‘It was forever ago’: Teen testifies about his alleged affair with drug counselor

Rebecca Q. Winters

DOVER — Testifying in a monotone voice and displaying no outward emotion, a 17-year-old boy spent several hours Tuesday recounting an alleged sexual relationship with his drug and alcohol counselor in 2015.

The youth also described alleged frequent marijuana use and alcohol consumption with Rebecca Q. Winters, 30, while at Milford-based Crossroads of Delaware, and professing his love for her.

The duo allegedly discussed marriage and moving away together once the youth turned 18, according to testimony.

Ms. Winters (also known as Adams) is charged with 36 counts of sexual abuse of a child by a person in a position of trust, and two counts of providing alcohol to a minor. Investigation began in August 2015 after the Division of Family Services received an anonymous tip from Crossroads reporting a possible inappropriate affair.

The minor claimed he first denied the alleged relationship to police and his mother to protect himself and Ms. Winters. But he eventually reported the affair to his family, medical staff, child support services, and police.

Now, the juvenile said, “I really don’t have no feelings for her.”

Under cross examination, the youth acknowledged that he reported different dates for when the alleged relationship began and ended, and his latest testimony that Ms. Winters wearing pants during their first alleged encounter differed from two earlier statements that she wore a dress.

The minor testified Tuesday that he has never specifically known the exact date of the last alleged interaction with his former counselor. He did believe it occurred in August before the alleged relationship was discovered,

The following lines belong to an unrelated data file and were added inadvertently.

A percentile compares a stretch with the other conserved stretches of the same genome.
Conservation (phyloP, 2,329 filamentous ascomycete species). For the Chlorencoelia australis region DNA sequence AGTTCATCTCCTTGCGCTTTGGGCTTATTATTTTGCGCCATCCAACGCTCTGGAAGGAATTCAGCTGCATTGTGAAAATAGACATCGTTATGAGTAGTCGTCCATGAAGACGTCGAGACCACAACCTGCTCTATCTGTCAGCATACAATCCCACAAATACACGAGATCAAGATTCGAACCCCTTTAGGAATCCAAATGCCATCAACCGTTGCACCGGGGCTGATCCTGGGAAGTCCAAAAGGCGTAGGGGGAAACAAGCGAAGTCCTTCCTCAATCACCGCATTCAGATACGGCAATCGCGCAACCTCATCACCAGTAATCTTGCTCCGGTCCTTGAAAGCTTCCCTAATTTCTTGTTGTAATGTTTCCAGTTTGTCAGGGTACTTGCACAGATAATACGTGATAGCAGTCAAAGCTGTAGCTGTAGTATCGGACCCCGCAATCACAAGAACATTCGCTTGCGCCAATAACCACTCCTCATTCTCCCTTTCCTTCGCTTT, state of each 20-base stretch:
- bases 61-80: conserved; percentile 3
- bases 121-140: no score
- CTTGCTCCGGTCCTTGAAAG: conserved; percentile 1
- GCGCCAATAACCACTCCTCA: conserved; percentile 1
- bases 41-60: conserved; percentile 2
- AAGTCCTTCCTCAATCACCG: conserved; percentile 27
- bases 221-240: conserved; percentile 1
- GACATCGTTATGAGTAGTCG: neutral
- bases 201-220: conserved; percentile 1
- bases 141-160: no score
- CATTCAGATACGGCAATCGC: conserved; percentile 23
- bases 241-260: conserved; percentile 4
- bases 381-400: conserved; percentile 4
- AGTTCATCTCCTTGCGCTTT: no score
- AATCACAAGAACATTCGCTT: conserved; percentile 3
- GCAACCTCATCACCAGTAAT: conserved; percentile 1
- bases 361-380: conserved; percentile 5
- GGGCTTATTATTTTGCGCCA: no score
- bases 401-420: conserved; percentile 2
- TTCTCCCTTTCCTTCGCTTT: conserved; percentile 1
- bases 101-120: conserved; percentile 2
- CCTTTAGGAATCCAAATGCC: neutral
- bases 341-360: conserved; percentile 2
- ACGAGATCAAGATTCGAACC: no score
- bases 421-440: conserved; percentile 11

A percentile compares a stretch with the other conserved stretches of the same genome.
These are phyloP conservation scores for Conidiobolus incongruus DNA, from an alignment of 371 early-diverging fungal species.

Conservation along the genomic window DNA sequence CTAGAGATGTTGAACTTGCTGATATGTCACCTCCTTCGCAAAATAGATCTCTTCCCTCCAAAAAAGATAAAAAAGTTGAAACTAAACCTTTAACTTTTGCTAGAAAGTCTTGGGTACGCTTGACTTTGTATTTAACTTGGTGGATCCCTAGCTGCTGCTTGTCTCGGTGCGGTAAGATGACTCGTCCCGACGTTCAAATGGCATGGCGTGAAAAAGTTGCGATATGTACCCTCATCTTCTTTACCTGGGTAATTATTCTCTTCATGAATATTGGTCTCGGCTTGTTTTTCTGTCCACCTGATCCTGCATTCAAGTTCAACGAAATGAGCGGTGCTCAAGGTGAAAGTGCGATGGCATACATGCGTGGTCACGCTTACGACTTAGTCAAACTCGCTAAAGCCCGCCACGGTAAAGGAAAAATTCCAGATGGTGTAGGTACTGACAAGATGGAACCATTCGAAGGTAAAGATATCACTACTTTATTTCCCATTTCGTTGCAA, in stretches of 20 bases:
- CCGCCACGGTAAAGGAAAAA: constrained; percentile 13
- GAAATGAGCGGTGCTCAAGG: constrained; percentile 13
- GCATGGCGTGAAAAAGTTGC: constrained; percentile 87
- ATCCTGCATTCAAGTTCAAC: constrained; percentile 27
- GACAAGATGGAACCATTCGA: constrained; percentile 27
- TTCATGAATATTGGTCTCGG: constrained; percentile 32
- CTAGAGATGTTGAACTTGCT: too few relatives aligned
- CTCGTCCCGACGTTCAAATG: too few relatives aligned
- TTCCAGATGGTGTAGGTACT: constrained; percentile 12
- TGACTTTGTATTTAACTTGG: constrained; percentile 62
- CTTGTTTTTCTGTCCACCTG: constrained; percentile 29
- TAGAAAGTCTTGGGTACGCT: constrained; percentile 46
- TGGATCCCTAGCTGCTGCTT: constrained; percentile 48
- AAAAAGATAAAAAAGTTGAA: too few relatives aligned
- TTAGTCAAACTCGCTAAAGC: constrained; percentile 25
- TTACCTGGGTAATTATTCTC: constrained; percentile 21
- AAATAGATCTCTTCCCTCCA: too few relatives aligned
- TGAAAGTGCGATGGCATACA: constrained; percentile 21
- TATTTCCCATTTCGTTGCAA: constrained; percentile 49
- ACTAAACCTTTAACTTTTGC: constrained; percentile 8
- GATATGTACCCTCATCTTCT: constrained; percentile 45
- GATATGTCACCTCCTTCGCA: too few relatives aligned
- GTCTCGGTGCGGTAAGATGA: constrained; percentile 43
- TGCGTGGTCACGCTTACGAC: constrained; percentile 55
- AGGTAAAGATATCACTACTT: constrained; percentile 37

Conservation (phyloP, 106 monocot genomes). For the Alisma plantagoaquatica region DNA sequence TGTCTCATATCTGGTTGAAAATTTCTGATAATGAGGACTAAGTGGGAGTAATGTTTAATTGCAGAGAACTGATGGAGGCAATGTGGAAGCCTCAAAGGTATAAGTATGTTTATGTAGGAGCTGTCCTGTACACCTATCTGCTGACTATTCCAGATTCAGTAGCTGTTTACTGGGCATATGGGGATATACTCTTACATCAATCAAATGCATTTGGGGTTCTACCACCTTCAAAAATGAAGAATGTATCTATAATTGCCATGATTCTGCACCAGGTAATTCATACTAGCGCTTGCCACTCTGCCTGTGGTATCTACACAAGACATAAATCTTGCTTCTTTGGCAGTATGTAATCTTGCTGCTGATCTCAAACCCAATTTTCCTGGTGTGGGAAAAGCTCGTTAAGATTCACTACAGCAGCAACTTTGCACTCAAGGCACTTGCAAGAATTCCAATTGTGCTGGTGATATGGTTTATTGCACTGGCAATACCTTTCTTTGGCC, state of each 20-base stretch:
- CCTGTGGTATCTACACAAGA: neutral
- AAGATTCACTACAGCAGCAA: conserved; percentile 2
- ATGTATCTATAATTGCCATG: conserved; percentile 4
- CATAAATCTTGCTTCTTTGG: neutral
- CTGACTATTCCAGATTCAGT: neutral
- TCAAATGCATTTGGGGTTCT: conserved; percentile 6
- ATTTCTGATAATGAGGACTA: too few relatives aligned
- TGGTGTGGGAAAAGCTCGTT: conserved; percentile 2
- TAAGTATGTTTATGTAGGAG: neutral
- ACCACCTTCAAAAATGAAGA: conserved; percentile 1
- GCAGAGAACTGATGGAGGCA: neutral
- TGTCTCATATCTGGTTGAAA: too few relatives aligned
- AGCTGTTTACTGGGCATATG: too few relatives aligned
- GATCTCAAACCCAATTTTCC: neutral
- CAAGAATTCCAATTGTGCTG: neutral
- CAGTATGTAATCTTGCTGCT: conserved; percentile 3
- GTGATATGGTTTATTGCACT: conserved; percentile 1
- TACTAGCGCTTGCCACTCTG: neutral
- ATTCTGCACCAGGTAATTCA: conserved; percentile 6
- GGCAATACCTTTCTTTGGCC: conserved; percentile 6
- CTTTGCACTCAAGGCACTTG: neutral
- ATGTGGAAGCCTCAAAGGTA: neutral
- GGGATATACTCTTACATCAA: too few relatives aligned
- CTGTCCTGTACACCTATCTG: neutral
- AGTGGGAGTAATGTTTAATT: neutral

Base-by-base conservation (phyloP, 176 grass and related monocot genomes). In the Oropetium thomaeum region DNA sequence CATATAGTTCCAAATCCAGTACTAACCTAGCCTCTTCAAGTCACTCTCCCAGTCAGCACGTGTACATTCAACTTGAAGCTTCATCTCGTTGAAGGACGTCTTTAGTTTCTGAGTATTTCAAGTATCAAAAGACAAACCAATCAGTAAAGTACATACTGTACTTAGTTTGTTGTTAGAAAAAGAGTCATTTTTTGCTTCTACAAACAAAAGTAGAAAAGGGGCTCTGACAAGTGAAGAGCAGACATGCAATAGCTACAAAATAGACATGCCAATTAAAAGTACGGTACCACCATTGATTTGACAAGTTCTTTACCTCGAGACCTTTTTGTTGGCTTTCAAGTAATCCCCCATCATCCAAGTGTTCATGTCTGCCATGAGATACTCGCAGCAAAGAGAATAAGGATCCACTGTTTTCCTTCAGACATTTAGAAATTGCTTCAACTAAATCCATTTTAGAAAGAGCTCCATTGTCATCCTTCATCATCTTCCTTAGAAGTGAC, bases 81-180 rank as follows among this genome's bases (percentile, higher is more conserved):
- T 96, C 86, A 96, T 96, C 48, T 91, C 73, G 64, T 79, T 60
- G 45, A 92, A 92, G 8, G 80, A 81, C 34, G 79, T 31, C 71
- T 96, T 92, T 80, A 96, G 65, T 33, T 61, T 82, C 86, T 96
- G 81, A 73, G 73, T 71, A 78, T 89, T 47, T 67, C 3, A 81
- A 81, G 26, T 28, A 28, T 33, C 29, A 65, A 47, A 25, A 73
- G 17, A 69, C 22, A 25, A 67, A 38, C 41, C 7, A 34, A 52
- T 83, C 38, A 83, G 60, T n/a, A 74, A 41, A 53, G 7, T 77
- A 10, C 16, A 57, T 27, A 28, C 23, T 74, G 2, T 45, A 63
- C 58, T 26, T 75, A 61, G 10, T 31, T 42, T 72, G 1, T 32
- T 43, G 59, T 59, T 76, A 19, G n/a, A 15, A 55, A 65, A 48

“It was forever ago,” the juvenile said. “I’m not really good with dates and stuff like that.”

After the allegations were lodged, the teen claimed that Ms. Winters instructed him, if caught, to admit to a timeline showing he was 16 and she was 29 during their relationship.

Dover Police arrested Ms. Winters on Aug. 24, 2015, and she was indicted in Kent County Superior Court on Nov. 2, 2015. Judge Jeffrey Clark declared a mistrial in Oct. 2016 in the midst of a detective’s testimony, and a second proceeding was scheduled.

Alleged encounters detailed

According to the juvenile, he and Ms. Winters allegedly had oral sex and intercourse two to three times a week during a relationship, oftentimes in a Crossroads van in Wal-Mart parking lots in Cheswold and Camden, twice at her Dover home, at Crossroads, Redner’s in Camden, and at the Dover Mall after trips to the movies.

The minor claimed that he and Ms. Adams often smoked marijuana together as she drove him to and from a Crossroads day program. He testified that she once bought Cherry Smirnoff vodka for on their way to the beach when he couldn’t find any drugs to buy. The alleged bottle was left in the van, according to testimony, to later take swigs from while in transit.

Under questioning by Deputy Attorney General Kathy Dickerson, the boy described the alleged layout, furniture and other contents inside Ms. Winters’ apartment. He claimed they smoked marijuana and drank alcohol before sexual intercourse.

On cross examination by defense attorney John Malik, the adolescent acknowledged he had access to Ms. Winters’ Instagram account that had photos of her home’s interior.

The juvenile arrived at Crossroads in mid-April 2015 due to a court mandate. He had previously been judged delinquent in Family Court on a second-degree burglary charge.